For instance, while you may master the basics of penny stocks pretty quickly, it’s important to go back and revisit your studies every now and again to brush back up on the basics.

And continued studying of patterns and research are habits that you should adopt early on and maintain throughout your career as a trader. Routine and trading go hand in hand, so be sure to dedicate yourself to the process wholeheartedly!

Where Can You Buy Penny Stocks?

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You’re probably already familiar with the New York Stock Exchange (NYSE) or the American Stock Exchange (AMEX). Well, you won’t find penny stocks on these exchanges.

Let’s get familiar with some of the other exchanges where you can pick up penny stocks:

Pink/Grey Sheets: The pink sheet or grey sheet exchanges are where you’ll find the smallest publicly traded companies out there.

These stocks are very volatile. They’re rarely liquid enough for penny stock trading. Most of the companies on these exchanges will trade for $5 per share or less, but the lack of liquidity makes them less than ideal.

The OTC Bulletin Boards: Also referred to as the OTCBB, this is an electronic exchange that features companies that aren’t listed on the NASDAQ. The stocks here also typically trade for $5 or less per share, but tend to have better liquidity and volatility. This makes them better contenders for penny stock trades.

The NASDAQ Smallcap Market: This is my all-time favorite market. It’s the NASDAQ of penny stocks–literally. The stocks here typically trade between $1 and $10 per share.

The market is extremely liquid and the stocks trade millions of shares — sometimes 10 to 20 million shares traded per day. They’re also volatile, which is a winning combo for pennystocking. In my opinion, this exchange must be on your radar.

Best Online Broker for Penny Stocks

No, you’re not just going to call up a small company and ask how to do it. To buy and sell penny stocks, you need to make the transaction through a broker. Most traders these days opt to use online brokers, and here are some of my thoughts:

E-Trade Penny Stocks

E-Trade is a big and popular online broker. They have a great, user-friendly interface and plenty of features.

They charge commission fees of $6.95 per trade (at the time of this writing), which isn’t insignificant, but in general you get a lot of benefits for what you pay for in terms of quick service and reliability.

Also, you don’t need a minimum amount to set up an account, so it’s ideal if you’re trading with a small account. I almost always have an E-Trade account open for trading smaller amounts of money.

Penny Stock Trading Software

In addition to a broker, you’ll want to have access to penny stock trading software that will help you perform analysis on the stocks you’re considering. Here’s my favorite resource:


StocksToTrade is an incredible platform for penny stock traders that includes a variety of features including scanners, charts, watchlists, level 2, and more. The filters are adaptable, so you can adjust your searches to suit your particular trading strategy.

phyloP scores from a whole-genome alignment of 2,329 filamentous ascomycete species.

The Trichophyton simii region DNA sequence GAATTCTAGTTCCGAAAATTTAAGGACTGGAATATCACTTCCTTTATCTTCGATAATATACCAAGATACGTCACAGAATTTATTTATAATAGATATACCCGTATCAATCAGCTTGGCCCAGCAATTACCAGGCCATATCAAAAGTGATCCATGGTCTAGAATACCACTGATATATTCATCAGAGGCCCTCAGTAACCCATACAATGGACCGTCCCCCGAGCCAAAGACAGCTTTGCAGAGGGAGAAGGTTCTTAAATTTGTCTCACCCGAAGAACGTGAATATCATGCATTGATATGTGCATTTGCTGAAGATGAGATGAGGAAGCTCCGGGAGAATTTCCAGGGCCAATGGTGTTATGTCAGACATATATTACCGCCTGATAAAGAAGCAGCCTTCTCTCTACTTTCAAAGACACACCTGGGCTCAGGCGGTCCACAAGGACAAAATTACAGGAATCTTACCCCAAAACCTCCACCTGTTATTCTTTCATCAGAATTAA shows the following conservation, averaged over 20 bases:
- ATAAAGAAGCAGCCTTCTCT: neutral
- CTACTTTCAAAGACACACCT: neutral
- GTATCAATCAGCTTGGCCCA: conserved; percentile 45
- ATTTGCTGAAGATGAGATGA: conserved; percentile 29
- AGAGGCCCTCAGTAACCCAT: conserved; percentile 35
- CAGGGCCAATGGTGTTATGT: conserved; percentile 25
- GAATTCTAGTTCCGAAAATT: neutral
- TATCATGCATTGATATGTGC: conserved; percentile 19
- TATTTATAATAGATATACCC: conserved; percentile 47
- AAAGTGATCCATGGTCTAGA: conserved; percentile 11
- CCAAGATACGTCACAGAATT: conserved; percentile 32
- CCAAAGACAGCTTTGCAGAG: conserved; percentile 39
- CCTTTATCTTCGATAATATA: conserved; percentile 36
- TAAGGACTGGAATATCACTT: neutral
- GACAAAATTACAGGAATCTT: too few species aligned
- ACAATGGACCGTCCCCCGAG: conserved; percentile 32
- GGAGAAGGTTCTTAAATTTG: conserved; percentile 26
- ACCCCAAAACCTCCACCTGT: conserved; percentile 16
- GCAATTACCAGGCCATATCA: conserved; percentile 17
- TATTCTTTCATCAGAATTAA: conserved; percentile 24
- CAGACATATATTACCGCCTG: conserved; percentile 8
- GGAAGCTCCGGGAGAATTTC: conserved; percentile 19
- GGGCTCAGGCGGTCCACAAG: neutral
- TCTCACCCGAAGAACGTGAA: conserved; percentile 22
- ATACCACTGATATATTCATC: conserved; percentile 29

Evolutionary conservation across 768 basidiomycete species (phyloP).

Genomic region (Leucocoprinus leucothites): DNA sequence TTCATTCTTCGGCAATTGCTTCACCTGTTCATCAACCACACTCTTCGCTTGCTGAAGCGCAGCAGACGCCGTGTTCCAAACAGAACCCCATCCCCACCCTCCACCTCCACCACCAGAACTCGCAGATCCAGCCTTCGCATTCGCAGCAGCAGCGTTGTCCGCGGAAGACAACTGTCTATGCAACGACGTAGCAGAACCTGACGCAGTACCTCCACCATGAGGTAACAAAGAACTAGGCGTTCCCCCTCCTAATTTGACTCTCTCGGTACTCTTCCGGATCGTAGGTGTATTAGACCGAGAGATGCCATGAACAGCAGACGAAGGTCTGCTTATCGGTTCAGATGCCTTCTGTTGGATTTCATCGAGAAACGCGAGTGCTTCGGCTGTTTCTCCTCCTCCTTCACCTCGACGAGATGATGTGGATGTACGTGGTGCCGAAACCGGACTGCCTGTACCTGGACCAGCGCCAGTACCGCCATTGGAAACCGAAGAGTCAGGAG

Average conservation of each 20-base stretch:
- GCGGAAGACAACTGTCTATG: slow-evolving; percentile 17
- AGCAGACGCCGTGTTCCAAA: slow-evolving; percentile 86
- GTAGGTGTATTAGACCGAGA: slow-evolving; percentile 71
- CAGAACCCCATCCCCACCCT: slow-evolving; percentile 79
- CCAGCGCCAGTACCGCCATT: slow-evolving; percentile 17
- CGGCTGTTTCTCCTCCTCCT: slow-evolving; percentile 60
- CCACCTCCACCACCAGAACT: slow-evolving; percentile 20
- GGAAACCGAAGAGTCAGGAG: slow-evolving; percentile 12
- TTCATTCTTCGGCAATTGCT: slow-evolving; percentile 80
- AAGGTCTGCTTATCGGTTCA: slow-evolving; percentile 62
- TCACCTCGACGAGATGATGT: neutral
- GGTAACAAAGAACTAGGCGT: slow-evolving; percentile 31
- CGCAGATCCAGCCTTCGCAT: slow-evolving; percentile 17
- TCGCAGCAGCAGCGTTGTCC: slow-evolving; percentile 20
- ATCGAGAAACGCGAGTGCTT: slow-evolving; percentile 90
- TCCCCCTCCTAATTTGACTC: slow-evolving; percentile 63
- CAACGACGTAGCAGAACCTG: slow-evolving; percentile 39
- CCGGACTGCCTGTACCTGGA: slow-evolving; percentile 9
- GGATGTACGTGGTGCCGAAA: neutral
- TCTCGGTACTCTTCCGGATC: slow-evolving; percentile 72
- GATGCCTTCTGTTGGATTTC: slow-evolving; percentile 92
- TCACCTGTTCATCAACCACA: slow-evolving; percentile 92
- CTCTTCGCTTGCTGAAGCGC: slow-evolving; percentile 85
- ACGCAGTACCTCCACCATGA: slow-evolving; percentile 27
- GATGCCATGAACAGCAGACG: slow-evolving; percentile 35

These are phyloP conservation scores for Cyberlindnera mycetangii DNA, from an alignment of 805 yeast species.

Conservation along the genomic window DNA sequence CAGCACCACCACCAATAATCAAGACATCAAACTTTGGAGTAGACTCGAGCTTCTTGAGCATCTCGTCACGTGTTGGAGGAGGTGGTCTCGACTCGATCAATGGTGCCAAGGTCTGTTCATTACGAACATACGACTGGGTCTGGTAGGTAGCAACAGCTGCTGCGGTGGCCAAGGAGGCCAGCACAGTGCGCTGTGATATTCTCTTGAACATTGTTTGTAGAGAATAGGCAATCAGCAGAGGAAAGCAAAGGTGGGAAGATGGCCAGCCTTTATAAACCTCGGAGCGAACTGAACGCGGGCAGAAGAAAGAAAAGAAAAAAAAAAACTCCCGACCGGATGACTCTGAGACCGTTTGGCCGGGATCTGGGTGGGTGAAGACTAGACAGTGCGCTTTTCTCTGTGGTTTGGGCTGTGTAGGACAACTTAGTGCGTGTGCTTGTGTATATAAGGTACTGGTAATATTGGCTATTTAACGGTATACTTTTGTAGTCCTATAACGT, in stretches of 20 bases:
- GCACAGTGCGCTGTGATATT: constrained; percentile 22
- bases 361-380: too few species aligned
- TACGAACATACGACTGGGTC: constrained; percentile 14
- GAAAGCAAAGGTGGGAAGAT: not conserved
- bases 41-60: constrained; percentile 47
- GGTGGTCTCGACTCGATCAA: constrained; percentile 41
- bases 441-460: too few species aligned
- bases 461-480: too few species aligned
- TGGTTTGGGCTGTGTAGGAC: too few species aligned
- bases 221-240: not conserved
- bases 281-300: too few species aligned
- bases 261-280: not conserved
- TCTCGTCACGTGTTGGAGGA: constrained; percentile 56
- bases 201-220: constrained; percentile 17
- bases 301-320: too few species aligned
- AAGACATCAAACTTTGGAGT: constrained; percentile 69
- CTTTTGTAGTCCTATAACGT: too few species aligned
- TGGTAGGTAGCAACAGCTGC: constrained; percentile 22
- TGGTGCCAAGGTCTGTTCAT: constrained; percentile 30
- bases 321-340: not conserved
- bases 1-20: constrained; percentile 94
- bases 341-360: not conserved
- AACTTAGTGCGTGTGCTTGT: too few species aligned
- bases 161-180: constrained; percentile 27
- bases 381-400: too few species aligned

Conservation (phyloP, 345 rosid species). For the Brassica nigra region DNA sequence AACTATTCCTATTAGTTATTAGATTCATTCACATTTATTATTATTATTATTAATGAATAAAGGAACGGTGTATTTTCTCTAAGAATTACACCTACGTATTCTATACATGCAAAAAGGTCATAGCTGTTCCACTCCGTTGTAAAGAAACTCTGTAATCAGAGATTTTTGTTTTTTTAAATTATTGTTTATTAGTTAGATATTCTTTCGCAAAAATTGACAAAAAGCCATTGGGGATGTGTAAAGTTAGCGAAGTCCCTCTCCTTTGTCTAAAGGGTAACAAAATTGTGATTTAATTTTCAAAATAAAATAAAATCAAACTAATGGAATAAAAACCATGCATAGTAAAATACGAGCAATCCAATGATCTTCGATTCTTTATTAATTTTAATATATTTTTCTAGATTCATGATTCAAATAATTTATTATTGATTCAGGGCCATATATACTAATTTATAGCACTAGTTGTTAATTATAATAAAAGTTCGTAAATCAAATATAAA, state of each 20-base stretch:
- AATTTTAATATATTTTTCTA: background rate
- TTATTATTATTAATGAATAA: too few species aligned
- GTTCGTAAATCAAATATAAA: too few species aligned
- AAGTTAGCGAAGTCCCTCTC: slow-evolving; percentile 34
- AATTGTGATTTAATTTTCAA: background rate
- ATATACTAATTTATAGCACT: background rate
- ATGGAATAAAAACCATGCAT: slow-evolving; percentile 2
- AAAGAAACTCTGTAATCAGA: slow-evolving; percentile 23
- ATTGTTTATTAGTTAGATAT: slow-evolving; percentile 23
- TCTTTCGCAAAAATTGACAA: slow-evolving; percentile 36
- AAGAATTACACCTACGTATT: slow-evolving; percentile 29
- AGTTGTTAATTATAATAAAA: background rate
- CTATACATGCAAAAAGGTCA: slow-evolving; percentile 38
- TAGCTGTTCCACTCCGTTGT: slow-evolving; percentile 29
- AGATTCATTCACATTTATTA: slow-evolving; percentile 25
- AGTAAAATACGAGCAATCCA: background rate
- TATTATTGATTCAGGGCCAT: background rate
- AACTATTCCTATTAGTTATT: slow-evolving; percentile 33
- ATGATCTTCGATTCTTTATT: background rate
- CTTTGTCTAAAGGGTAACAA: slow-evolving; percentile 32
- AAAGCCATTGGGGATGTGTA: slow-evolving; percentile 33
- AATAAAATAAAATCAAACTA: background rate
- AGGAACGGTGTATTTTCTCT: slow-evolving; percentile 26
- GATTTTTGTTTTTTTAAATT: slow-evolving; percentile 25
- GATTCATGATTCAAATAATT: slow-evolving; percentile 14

The platform also features a paper trading module, so that you can test out methods and trading techniques before you risk actual money. This can be a great way to put in your research and test it out.

Recently, StocksToTrade announced a big new development: it’s now set up for broker integration.

That means that you can set up your broker with your StocksToTrade account for seamless integration of research to executing trades. You can make trades using your broker, right from the platform.

Key Tips on Buying Penny Stocks

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Looking for some more insight on how to do this yourself? Chew on these great tips …

Look for Volatile and Low Priced Stocks

Volatility is a misunderstood quality about stocks. It simply refers to how quickly and sharply stock prices are moving. It can be scary, but it’s a good thing when it comes to penny stocks.

It’s these price swings that can help penny stock traders make money. The thing is, when a stock has a swing in one direction, it will eventually reverse, like a pendulum. The key is not getting caught on the wrong side of the momentum. That can get very scary very fast.

Volatility makes stock prices move, so that you can potentially earn profits. This is a phenomenon that is more appropriate for low-priced stocks than higher-priced ones.

The thing is, higher-priced stocks simply aren’t as volatile as a general rule. The companies tend to be more stable given their size.

Because of the smaller size of companies trading penny stocks, there’s a lot more built in volatility which can potentially allow you to grow your account quicker.

Don’t Use Leverage and Never Trade Too Big

Leverage refers to taking a large trading position with only a small amount of capital. I don’t like leverage, and don’t suggest it for penny stock trading.

Penny stocks are one of the least complex types of plays, so just about anyone can trade in this way. It’s an ideal starting place for traders, and leverage just really isn’t necessary.

Don’t Skimp on Your Trading Education

In the scheme of things, very few traders will make it big. Pursuing a day trading education can help stack the odds in your favor.

My Trading Challenge is an excellent way to get a quick education in the stock market, learn how to trade penny stocks and to get trading ASAP. I’m constantly sharing my trades, making new webinars, and giving advice and feedback.

In addition to the lessons, I’m also trading alongside my students with a small account so I can be at their level. It’s in this way that I continue to improve my teaching because I can approach the market from the same point of view as my students.